Google’s decision to rejigger its search engine to favor mobile-friendly sites simply codifies something that should be obvious by now. Not that it doesn’t make it any less painful for those with massive legacies to convert over. Read on for some mobile web design considerations.
I’m a political junkie, and frequently when I’m looking around, I find myself on the political news site Mediaite.
Being that the site is super-opinionated, I admit sometimes it’s a bit of a hate-read for me, but I nonetheless go back frequently. I’m not much of a TV-watcher, but Mediaite does a great job of finding bite-sized clips and making them easy to watch.
But I always find myself grousing about a specific problem with the site: It’s one of the few mainstream news sites that doesn’t have a mobile-equivalent website. (Update: Well, until now. They literally changed it today. Clearly, they knew my anecdote was coming.) For startup media outlets, it’s obviously difficult to prioritize a redesign over something like paychecks or real estate bills—but in 2015, it sticks out like a sore thumb, especially for a site that averages upwards of 2 million visitors a month.
And as far as search engines go, you don’t want to have a sore thumb sticking out.
Unfriendly Toward Mobile-Unfriendly
Over the past few years, Google has been putting a lot of energy into pushing website owners to cater to mobile customers, who are becoming an important part of the online ecosystem. And in recent weeks, the search giant has been sending messages to website owners warning them that they were staying mobile-unfriendly at their peril.
Today, the company will start counting mobile-friendliness in its all-important algorithms—and responsive sites, rather than dedicated mobile platforms, are the preferred way to go.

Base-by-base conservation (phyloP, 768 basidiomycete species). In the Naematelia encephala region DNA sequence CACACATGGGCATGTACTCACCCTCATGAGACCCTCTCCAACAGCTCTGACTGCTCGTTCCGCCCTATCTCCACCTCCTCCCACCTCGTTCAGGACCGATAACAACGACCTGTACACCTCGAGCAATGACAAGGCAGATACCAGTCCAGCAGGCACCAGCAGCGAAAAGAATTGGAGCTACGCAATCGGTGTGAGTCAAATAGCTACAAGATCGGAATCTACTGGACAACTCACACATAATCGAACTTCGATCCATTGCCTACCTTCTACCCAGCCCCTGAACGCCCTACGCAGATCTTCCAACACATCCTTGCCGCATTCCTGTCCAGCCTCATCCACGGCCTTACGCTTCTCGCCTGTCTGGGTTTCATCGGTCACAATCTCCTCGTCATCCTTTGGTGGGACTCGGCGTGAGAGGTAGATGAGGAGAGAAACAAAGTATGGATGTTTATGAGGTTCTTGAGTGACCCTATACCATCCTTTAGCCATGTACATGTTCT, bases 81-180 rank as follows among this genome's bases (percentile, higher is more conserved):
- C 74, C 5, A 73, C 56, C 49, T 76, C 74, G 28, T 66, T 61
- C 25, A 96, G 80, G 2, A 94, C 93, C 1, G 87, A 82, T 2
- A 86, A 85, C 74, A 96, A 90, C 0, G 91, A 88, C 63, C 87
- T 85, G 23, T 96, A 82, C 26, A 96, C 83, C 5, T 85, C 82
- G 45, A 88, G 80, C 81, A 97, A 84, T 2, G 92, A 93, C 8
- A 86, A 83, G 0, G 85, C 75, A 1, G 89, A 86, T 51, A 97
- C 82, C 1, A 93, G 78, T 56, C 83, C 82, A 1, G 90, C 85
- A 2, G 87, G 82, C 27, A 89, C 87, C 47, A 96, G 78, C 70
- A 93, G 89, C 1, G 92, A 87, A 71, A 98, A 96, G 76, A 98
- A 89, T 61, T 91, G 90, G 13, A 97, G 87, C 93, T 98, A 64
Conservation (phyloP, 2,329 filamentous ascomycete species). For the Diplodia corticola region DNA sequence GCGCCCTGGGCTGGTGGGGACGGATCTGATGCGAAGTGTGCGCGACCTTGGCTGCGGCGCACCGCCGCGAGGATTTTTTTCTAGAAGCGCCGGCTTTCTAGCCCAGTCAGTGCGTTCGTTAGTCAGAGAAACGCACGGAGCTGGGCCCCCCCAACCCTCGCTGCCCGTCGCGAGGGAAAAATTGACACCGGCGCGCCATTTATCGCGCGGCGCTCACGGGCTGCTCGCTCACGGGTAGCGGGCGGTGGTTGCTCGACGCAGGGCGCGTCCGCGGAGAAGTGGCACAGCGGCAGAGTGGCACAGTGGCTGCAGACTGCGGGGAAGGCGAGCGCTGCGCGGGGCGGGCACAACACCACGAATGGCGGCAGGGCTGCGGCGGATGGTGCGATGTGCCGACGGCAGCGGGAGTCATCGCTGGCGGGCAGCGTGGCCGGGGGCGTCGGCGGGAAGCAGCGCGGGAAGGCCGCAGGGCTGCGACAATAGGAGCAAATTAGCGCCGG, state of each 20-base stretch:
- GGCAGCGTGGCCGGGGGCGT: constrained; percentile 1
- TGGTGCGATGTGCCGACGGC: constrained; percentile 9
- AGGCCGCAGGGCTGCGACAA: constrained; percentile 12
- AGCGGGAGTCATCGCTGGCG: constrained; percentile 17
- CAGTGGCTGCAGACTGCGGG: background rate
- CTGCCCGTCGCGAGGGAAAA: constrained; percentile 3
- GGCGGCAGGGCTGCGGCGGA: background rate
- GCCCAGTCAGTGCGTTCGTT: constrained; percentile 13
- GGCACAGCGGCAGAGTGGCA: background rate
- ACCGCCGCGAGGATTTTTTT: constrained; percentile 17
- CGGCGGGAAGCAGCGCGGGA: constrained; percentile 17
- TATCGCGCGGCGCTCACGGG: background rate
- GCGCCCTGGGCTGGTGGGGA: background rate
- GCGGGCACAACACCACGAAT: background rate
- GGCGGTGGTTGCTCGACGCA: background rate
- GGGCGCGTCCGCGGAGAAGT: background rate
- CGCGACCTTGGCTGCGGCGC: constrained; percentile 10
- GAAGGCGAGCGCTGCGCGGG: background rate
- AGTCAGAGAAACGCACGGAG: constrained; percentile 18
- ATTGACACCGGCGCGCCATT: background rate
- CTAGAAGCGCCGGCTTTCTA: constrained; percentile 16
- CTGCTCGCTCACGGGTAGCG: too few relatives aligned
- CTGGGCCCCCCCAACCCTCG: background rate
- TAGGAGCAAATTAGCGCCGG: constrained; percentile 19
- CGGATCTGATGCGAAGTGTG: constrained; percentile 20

“Starting April 21, we will be expanding our use of mobile-friendliness as a ranking signal. This change will affect mobile searches in all languages worldwide and will have a significant impact in our search results,” the company announced back in February. “Consequently, users will find it easier to get relevant, high-quality search results that are optimized for their devices.”
Long story short: Mobile-unfriendly sites might be in trouble unless they redesign or retrofit, pronto.
Whether it’s fair that one company should hold that much power over the internet is an open question, one the European Union appears to be interested in, but let’s admit that site owners probably need the nudge.
This Isn’t Easy Stuff
Google is probably doing the right thing by encouraging everyone to design for every audience, but there’s a ton of give and take that comes with this. If you’re retrofitting an old site, it’s not as easy as slapping a new template on there in some cases.
Speaking from personal experience, one thing I can say that’s nice about Associations Now‘s web presence being relatively new is that we didn’t have a lot of the big problems that media outlets with a lot of legacy content do. We were allowed to invent this site knowing we’d be able to future-proof everything. Imagine what The Washington Post or The New York Times have to do with their 150-year-old archives every time they have to rejigger their content. Not fun.
Associations are the same way—all those resource pages, forums, and blog posts are buried in editorial and design decisions that made sense when they were made but now are troublesome at best.